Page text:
CAC Fig 2

Figure 2: Using remote sensing provides constant plant pressure and more stable compressor operation


Benefits to Fixed Speed Compressors

Relocation of the sensing to downstream of the compressor cleanup can better stabilize the compressor control for fixed speed compressors too. Consider a load/unload compressor that might have a 10 psi wide pressure band and well sized large storage of 5 gallons per cfm located at the discharge of the air dryer. If the air dryer and filters have 8 psid pressure differential the storage receiver will only “see” a pressure fluctuation of 2 psi during the load/unload cycles. This results in the storage receiver being 80% less effective in reducing the compressor load/unload cycles, or in essence having the effective equivalent of being a receiver sized at 1 gallon per cfm. Looking at Figure 3, a compressor loaded at 60% average capacity would consume 92% of its full load power at this less effective level rather than 78% if it could “see” the whole receiver capacity. Relocating the pressure sensing in this case could save 15% due to more efficient reduced compressor cycles if the average discharge pressure was adjusted and maintained at the same level as before.


CAC Figure 3

 Figure 3: Compressor efficiency depends on the size of effective storage.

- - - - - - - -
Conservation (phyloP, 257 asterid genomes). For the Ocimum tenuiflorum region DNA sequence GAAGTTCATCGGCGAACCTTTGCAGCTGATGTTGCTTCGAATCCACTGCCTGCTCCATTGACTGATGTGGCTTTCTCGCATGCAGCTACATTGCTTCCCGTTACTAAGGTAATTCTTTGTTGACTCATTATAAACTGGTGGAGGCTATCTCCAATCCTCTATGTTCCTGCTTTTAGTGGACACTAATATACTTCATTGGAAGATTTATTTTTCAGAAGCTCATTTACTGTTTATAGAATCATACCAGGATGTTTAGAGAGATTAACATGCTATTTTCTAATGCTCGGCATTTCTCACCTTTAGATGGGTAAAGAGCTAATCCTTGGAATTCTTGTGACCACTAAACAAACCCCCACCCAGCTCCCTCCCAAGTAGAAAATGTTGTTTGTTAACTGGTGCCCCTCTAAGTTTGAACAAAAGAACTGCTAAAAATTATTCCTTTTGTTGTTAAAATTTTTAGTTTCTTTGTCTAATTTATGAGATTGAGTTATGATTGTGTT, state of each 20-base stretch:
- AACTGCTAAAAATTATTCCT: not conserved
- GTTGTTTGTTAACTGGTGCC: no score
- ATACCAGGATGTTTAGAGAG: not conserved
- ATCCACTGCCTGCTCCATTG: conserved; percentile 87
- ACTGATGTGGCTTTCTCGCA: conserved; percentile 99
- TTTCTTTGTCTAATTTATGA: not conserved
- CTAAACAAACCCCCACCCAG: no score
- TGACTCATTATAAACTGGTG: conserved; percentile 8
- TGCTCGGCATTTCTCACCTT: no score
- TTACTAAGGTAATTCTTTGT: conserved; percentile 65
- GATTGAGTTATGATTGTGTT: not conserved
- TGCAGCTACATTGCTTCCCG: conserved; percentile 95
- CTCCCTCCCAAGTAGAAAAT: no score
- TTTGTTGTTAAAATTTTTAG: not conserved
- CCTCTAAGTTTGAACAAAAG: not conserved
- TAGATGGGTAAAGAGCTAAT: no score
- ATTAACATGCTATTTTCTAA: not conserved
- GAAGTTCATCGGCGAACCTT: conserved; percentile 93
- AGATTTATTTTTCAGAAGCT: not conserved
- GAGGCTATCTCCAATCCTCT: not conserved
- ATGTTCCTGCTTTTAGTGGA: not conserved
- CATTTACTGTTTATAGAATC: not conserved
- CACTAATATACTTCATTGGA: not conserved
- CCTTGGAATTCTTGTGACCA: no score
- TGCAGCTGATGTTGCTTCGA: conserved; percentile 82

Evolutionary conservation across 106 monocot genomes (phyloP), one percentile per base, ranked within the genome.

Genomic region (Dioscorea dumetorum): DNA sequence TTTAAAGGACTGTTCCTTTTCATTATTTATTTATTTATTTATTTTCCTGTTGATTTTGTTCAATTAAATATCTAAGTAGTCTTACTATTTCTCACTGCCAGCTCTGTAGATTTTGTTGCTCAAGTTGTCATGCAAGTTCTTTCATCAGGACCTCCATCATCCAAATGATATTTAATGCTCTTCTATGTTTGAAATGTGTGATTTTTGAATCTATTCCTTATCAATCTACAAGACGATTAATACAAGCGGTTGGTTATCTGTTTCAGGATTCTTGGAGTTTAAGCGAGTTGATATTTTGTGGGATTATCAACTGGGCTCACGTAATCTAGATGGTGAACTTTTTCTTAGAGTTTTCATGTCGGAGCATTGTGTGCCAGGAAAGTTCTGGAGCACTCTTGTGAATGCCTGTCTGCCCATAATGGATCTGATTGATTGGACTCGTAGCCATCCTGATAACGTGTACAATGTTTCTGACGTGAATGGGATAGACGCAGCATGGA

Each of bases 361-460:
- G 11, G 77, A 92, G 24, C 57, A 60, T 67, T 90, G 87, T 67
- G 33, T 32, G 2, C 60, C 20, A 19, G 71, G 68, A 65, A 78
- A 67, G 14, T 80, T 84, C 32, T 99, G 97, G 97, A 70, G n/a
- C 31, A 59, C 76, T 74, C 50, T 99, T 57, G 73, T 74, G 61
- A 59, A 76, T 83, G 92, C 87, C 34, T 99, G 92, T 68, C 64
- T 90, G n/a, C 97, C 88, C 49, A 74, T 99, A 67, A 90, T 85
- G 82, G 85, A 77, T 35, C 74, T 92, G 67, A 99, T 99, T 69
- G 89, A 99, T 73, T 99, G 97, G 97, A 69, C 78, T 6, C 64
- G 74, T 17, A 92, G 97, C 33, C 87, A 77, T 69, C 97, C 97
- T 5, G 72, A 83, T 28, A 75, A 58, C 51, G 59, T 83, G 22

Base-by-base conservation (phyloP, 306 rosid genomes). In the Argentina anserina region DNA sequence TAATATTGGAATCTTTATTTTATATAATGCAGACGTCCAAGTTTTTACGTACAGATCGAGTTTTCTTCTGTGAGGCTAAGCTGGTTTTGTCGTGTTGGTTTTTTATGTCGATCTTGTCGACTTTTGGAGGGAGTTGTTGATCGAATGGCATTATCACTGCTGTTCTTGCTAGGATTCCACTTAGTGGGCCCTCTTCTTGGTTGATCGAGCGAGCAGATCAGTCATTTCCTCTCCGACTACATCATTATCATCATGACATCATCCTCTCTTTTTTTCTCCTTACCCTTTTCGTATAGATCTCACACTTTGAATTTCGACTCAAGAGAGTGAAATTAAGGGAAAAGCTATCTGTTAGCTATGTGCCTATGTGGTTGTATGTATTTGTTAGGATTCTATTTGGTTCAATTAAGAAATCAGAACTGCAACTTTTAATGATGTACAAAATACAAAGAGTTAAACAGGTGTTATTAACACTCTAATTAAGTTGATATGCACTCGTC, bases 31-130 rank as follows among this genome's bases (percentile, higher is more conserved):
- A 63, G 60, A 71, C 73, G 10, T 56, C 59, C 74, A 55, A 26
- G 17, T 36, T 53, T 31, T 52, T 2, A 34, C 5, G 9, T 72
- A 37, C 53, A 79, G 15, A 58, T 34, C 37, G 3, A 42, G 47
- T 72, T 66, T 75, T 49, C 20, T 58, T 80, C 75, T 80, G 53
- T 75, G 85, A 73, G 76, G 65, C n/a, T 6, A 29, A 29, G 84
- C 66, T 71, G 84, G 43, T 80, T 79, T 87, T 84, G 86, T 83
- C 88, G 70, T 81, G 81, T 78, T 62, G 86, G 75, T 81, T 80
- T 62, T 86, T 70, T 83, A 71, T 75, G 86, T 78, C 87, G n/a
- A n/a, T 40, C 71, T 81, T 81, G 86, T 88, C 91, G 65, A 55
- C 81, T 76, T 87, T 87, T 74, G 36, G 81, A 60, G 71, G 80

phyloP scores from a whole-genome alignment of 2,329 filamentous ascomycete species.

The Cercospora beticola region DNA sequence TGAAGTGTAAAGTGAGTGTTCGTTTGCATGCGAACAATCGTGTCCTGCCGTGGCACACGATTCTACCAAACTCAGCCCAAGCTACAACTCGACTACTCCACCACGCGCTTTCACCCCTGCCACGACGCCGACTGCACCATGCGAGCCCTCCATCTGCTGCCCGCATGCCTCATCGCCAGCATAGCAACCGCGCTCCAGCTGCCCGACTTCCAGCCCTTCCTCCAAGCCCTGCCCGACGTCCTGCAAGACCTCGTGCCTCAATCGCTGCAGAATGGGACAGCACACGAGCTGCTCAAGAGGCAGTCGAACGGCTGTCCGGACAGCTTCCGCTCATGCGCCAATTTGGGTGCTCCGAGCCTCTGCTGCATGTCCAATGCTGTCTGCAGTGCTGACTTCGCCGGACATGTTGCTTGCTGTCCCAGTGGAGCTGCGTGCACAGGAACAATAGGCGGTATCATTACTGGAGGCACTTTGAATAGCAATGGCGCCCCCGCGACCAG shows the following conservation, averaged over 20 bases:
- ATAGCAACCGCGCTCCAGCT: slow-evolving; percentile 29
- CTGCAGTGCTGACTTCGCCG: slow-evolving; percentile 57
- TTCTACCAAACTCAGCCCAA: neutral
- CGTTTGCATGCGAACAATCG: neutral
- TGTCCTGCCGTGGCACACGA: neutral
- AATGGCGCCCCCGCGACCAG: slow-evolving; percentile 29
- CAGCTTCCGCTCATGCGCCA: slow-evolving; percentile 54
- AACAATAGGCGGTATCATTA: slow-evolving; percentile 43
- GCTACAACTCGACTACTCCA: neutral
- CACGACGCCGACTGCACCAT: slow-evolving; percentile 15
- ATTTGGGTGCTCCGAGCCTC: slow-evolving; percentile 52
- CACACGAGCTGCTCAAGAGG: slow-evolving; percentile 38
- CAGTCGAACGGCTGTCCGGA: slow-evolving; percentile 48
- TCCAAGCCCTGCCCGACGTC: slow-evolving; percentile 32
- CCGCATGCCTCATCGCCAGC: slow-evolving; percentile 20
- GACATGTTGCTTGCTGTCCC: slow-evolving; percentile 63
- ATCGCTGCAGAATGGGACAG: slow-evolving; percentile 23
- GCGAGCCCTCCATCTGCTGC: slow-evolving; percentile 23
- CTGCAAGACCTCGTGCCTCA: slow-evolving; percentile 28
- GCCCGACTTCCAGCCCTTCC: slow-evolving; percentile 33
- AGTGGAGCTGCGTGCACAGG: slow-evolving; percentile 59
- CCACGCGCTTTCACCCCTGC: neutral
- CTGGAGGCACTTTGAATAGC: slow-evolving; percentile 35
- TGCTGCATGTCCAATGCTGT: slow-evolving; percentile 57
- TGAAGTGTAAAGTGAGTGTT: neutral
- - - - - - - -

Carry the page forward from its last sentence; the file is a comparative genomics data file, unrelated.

Cautions About Remote Sensing

If you are considering relocating your compressor sensing location there are some cautions to be considered. Because the modified air compressor is not sensing pressure at its discharge anymore, if someone inadvertently closes the compressor discharge valve, or a filter or dryer plugs up, some excessive pressures may develop that could damage an air compressor or cause a catastrophic failure of auxiliary equipment. Also, some compressors may sense pressure differential across their internal oil separators using the now relocated pressure sensor, and since it is now sensing the pressure differential across the dryer and filters too, there may be a high separator differential alarm. For these reason it is important to carefully design in secondary local pressure protection at the compressor discharge to sense high pressure conditions and unload the compressor to keep it safely operating. Pressure alarms may also need to be recalibrated. Consultation with the compressor supplier or manufacturer is recommended to prevent these problems.

Often the best bet for remote sensing is to use a separate compressor controller that may be provided by the compressor supplier or some third party to provide the remote sensing while keeping the local compressor control sensors in place. These units are normally designed with pressure protection strategies to prevent local compressor discharge pressure issues. These controls can also provide intelligent operation of backup compressors, rotate compressors to share hours, and provide other benefits such as remote system monitoring. More information about these types of controls can be found in CAC’s seminar workbooks.


For more information visit the Compressed Air Challenge® website or contact Ron Marshall, Marshall Compressed Air Consulting, tel: 204-806-2085, email: